I wrote a post a while back in which I mentioned this drug, but never followed up with the later research I uncovered. This drug has been used to treat cancer for years, and recently was studied as a treatment for Parkinson’s disease. The human clinical trial in Parkinson’s was positive, but corporate politics got involved and the second Phase II trial was delayed, but is finally beginning. Meanwhile a group of doctors in South Korea gave low dose (150 mg - 325 mg per day) Nilotinib to 12 patients with different forms of ataxia. The 3 patients that responded the best all had genetically inherited forms of ataxia whose pathology involves mutant proteins. Part of the animal research that led to the study of Nilotinib in patients with Parkinson’s showed that the drug was effective at enhancing autophagy which means it helps clear out bad proteins from the brain. I intend to write an email to the makers of Nilotinib and encourage them to examine it’s potential for people with genetically inherited forms of SCA. Aside from the fact no research is being done here for ataxia treatment with Nilotinib, this drug costs $4000 to $5000 a month.
Also, I purchased the paper written by the Korean doctors. If anyone is interested in a copy please feel free to send me a PM.
The main pathophysiology of the major causes of chronic CA syndrome, SCA 1, 2, 3, 6, 7, and 17, and DRPLA is abnormal intracellular protein aggregation that is mainly intranuclear and is caused by CAG trinucleotide repeat expansions (Koeppen, 2005, Schöls et al., 2004). MSA-C also results from cytoplasmic accumulation of α-synuclein in neurons and glial cells (Gilman et al., 2008). Therefore, nilotinib may exhibit a modifying effect on CA from those etiologies by facilitating autophagy-mediated clearance of abnormal proteins.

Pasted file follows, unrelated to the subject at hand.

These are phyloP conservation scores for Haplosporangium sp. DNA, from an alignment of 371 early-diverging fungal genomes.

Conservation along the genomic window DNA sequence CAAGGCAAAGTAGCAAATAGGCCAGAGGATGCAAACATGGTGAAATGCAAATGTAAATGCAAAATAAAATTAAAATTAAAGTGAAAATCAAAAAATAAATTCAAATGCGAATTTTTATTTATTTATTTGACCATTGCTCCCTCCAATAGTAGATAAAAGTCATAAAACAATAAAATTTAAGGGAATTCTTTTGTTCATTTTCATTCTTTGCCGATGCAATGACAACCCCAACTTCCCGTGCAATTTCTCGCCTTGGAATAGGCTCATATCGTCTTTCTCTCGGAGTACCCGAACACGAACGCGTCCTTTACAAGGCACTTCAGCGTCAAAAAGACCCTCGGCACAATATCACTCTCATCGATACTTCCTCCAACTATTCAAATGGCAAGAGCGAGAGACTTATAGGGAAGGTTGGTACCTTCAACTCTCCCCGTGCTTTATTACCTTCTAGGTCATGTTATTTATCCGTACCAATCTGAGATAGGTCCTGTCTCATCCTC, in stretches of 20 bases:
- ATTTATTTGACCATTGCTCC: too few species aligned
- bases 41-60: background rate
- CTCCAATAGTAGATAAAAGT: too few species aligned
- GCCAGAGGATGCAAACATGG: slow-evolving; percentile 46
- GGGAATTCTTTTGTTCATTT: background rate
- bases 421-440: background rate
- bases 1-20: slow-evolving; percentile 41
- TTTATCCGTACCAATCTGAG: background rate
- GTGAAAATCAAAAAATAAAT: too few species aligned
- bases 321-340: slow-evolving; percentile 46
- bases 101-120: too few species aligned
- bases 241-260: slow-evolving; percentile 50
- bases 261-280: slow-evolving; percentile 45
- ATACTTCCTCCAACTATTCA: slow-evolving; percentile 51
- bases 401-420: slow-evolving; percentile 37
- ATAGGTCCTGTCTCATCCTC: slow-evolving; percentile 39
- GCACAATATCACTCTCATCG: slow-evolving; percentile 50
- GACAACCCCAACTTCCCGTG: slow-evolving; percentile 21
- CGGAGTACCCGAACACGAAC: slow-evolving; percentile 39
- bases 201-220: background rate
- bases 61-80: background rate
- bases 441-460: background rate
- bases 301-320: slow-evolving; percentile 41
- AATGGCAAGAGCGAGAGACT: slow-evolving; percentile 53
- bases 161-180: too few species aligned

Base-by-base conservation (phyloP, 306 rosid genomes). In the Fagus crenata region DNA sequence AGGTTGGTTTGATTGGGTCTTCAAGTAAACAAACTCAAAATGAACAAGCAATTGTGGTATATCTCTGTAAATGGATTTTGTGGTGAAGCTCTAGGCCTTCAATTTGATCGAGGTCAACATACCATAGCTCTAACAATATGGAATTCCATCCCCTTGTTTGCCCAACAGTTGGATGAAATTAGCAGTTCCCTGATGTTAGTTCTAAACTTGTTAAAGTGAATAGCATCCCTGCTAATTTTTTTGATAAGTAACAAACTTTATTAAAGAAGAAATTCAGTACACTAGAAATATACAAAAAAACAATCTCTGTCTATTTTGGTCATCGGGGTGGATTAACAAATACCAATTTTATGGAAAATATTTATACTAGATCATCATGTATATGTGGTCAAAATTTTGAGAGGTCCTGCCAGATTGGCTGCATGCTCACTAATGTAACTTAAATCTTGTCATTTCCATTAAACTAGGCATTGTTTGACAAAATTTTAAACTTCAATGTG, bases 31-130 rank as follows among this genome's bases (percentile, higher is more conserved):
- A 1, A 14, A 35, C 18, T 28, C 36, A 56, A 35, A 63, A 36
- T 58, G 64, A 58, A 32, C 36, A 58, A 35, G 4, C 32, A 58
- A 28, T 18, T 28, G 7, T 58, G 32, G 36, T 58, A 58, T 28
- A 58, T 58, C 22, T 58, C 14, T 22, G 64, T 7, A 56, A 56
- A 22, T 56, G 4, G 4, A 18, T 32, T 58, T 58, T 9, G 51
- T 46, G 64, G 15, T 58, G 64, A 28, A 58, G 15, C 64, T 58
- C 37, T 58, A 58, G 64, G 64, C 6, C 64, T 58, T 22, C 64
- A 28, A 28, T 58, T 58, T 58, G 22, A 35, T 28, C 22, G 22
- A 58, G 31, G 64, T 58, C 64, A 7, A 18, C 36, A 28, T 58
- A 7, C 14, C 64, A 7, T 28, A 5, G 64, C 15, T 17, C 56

In addition, activated c-Abl tyrosine kinase is a key element of cell inflammation and cell death processes and is provoked by various neuronal stresses, including intracellular Ca2+ accumulation, glutamate toxicity, overproduction of reactive oxygen species, mitochondrial dysfunction, and DNA damage, which are common pathomechanisms underlying genetic, degenerative, autoimmune, and idiopathic chronic CA.